By Alan White
Face-to-face meetings and events already feel like a distant memory for many businesses due to the Covid-19 pandemic. But for international organisations that rely on engaging with clients, employees, suppliers and other stakeholders on a global scale, how can they effectively communicate when much of the world is in lockdown?
Companies can, however, continue their operations and strengthen their relationships during these unusual times.
Speaking the same language
Video conferencing tools like Skype and Zoom have soared in popularity, with the latter platform seeing its number of daily users rise from 10m a day in December 2019, to 200m in March 2020.
Such technology provides a great opportunity for businesses to carry out meetings, workshops or conferences virtually. But what happens when organisations need to communicate with an international audience?
In these instances, companies can make use of multilingual remote interpreting platforms. These work by allowing users to create an unlimited number of virtual interpreting booths, meaning that skilled linguists can translate live for attendees, giving them the opportunity to follow the discussions in real time.
The global online education market has already seen a huge surge in recent years, with some studies suggesting it could be worth US$132.9bn by 2023. And with so many of us now working remotely, we’re expecting to see this figure soar.
Whether businesses want to upskill their own teams, demonstrate the benefits of their products and services to their customers, or share their own knowledge by developing an additional revenue stream, creating e-learning content can provide a whole host of opportunities.
One challenge with any digital training course is how to deliver the information in a clear, concise and effective way so the audience can understand and retain the information, as well as complete the lessons.
In order to achieve the maximum impact with your international e-learning content, you should localise the materials by presenting audio content and on-screen text in the user’s first language. Videos where you have a presenter talking to camera will also need translated subtitles and/or a foreign language voiceover artist.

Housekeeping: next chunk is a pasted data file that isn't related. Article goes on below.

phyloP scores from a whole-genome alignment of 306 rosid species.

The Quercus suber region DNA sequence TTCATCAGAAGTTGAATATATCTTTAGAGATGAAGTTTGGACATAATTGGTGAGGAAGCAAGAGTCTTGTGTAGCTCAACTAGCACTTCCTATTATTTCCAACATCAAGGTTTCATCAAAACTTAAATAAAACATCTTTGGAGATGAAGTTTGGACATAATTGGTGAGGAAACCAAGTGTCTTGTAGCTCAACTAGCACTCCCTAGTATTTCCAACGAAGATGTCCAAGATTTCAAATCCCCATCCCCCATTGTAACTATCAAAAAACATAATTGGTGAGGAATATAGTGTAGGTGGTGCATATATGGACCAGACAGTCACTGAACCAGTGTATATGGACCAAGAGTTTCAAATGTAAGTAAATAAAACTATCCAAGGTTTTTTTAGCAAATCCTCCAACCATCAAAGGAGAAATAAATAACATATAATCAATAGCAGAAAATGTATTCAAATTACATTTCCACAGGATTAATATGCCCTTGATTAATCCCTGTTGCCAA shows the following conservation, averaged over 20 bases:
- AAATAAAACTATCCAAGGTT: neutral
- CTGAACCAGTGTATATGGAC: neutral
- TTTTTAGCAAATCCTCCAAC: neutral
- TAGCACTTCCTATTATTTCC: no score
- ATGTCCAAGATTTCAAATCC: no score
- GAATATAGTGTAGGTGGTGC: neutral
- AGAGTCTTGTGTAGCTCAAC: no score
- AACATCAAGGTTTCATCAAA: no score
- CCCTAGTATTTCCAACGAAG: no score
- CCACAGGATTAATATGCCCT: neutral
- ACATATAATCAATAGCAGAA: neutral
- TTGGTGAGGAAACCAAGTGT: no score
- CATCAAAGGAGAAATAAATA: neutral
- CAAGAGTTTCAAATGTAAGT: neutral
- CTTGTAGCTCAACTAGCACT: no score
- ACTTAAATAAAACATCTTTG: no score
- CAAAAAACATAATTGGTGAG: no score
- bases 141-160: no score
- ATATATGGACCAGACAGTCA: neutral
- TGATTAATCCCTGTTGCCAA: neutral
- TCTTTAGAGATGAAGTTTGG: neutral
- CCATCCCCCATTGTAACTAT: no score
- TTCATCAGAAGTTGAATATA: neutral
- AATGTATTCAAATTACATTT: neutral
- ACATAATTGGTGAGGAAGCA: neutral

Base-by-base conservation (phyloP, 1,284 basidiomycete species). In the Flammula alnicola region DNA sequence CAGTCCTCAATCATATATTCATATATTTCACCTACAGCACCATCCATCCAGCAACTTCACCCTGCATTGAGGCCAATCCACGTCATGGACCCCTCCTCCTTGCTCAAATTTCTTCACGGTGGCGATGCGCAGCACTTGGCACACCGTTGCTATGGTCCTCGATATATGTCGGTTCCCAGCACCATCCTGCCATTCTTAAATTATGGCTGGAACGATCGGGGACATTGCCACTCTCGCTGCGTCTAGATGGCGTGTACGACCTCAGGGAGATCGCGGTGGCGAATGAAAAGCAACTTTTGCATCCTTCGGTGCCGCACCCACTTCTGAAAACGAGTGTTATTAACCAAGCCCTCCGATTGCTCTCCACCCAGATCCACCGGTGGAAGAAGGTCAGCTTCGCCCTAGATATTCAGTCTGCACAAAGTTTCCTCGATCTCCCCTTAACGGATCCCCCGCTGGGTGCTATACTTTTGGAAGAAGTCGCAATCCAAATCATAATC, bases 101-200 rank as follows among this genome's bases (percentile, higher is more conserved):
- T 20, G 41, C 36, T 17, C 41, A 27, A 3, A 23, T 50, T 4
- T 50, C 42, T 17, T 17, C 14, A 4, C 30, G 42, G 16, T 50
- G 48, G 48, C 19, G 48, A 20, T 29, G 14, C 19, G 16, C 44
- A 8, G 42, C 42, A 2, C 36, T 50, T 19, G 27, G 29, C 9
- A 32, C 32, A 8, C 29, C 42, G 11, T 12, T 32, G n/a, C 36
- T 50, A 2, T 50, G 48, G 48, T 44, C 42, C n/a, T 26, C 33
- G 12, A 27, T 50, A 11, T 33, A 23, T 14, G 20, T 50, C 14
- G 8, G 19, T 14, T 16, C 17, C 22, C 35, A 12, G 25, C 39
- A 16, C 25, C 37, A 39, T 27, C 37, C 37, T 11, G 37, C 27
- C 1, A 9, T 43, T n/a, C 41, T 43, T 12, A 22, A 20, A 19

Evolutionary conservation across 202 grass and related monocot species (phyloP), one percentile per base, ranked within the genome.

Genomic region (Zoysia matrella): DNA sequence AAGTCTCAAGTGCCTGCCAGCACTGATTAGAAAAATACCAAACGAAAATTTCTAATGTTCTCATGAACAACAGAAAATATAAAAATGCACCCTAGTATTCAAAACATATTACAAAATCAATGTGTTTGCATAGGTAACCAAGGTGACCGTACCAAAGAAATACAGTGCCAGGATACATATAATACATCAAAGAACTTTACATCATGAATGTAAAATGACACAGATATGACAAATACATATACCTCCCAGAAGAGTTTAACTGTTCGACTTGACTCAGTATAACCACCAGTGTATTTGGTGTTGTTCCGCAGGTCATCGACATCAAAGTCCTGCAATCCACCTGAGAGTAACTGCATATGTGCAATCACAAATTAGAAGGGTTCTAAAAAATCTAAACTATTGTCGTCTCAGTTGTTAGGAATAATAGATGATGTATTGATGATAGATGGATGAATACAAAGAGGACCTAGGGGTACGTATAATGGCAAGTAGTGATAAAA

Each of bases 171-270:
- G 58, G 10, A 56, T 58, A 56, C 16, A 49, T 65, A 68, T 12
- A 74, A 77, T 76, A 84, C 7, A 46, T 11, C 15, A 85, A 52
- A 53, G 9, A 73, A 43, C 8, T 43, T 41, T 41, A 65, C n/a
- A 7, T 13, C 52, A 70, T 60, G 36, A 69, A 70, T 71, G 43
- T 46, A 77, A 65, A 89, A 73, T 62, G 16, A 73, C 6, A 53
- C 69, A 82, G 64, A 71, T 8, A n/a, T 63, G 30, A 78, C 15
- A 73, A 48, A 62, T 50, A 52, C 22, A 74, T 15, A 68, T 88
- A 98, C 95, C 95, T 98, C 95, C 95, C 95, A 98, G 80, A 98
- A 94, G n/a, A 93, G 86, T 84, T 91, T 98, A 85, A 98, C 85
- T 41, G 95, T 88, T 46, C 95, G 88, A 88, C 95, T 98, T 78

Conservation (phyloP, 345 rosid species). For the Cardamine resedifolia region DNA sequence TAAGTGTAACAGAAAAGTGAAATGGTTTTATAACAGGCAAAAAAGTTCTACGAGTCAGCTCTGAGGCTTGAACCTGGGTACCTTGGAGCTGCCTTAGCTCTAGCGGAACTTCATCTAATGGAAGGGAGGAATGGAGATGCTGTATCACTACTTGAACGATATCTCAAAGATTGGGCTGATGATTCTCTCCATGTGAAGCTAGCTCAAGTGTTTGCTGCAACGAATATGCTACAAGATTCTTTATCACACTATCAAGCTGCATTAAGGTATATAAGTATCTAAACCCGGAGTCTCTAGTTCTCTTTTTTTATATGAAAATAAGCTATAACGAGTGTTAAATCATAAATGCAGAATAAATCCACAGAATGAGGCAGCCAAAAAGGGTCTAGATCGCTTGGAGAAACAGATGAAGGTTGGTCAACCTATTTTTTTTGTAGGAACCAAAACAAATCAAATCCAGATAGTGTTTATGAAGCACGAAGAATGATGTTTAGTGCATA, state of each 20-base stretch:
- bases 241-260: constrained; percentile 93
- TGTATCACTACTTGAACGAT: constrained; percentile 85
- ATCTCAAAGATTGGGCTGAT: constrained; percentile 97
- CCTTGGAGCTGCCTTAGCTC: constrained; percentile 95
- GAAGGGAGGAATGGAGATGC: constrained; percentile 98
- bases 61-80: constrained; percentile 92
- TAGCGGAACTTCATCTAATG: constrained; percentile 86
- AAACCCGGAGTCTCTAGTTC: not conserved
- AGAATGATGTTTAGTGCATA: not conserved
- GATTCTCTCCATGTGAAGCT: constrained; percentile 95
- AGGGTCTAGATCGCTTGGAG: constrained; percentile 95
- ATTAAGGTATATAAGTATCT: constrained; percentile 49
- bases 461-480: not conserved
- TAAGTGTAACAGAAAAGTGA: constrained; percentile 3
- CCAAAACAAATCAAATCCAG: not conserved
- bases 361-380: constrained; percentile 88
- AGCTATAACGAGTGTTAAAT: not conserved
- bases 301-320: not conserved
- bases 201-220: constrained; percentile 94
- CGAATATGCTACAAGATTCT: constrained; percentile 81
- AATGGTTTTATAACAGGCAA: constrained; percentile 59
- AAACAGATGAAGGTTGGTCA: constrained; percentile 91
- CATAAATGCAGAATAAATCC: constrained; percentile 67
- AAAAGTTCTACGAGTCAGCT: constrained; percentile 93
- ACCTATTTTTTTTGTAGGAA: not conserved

Perfecting your message
If you’re promoting your business’s services or products to potential customers overseas, you need to make sure that you’re getting your marketing right.
It’s often not enough to simply translate a marketing or sales message directly from English into another language, for example. There could be all kinds of problems, such as word-for-word translations not making sense, losing a subtle play on words, or you may even cause offence to other cultures.
To make sure you craft the perfect message, you can make use of a service called transcreation. A hybrid of translation and foreign language copywriting, transcreation is a creative service that helps businesses to develop international marketing and sales content. Specialist transcreators work by applying their knowledge of cultural references, heritage, attitudes, dialects and languages to create impactful straplines, advertisements and other marketing collateral.
Open for business
The coronavirus pandemic has caused the largest shake up in traditional business and day-to-day life many of us have ever experienced. Travel restrictions and remote working may have caused initial challenges for many organisations – particularly those that rely on international meetings and events – but by having a flexible approach, businesses can find ways to make technology and services work for their business and its people.
Not only can creating a ‘new normal’ help organisations survive the current crisis, but they could well find that they identify better and more effective ways of carrying out their operations, selling to customers and engaging with teams all over the world.
Alan White is Business Development Director, The Translation People